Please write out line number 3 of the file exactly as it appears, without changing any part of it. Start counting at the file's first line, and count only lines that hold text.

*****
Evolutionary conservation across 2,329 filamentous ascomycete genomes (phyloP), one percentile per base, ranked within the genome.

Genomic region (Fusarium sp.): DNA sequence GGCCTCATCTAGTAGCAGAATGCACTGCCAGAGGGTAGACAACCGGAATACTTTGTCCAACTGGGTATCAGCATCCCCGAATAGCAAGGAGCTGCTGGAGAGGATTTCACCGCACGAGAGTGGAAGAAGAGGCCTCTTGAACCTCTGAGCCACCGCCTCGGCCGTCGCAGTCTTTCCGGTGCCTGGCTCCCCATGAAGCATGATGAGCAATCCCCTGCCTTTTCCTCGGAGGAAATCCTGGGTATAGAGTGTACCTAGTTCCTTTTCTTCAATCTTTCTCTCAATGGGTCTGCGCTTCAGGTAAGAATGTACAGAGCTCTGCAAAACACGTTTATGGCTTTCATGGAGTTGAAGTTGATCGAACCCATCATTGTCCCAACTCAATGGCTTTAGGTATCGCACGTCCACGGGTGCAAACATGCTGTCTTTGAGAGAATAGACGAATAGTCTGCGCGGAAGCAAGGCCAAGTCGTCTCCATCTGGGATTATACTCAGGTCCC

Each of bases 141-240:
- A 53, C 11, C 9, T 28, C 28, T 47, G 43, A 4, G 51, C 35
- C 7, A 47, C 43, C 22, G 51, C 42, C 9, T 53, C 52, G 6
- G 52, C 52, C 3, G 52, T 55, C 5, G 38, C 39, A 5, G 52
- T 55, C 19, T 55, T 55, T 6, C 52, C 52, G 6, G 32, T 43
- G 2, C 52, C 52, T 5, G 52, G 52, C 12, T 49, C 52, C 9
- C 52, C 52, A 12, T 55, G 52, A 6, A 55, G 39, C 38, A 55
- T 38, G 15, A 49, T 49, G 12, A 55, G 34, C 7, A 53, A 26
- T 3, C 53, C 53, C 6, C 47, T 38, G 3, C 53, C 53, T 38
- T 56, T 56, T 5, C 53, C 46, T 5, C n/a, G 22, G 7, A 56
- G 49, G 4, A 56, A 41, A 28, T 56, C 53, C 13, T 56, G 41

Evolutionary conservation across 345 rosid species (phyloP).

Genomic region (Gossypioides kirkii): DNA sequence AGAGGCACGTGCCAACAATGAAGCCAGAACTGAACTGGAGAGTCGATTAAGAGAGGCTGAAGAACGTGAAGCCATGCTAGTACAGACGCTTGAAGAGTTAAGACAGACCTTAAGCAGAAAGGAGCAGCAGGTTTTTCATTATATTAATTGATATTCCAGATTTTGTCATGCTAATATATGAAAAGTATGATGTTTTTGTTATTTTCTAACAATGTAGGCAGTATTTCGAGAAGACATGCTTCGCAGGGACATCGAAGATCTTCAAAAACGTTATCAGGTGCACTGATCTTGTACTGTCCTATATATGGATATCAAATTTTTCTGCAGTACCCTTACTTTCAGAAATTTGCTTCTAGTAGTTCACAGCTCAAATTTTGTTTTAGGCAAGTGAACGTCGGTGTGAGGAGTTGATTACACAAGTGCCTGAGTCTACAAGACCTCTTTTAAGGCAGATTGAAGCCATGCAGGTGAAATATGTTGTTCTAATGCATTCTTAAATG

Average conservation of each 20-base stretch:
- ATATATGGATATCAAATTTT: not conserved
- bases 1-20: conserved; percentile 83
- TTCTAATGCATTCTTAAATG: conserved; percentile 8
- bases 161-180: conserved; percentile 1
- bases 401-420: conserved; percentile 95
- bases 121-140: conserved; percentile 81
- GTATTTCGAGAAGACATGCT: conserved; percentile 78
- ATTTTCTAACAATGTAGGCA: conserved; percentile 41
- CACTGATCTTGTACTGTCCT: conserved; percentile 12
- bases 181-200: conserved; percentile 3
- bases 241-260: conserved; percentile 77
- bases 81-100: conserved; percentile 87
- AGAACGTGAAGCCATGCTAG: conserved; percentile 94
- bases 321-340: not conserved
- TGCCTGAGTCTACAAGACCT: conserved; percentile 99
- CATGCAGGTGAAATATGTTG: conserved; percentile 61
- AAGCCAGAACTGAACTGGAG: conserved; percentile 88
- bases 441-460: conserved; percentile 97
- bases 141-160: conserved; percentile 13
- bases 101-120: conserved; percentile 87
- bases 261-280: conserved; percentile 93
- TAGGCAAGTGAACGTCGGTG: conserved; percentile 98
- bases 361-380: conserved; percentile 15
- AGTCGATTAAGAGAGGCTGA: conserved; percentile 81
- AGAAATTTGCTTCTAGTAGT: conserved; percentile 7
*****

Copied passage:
Each of bases 141-240: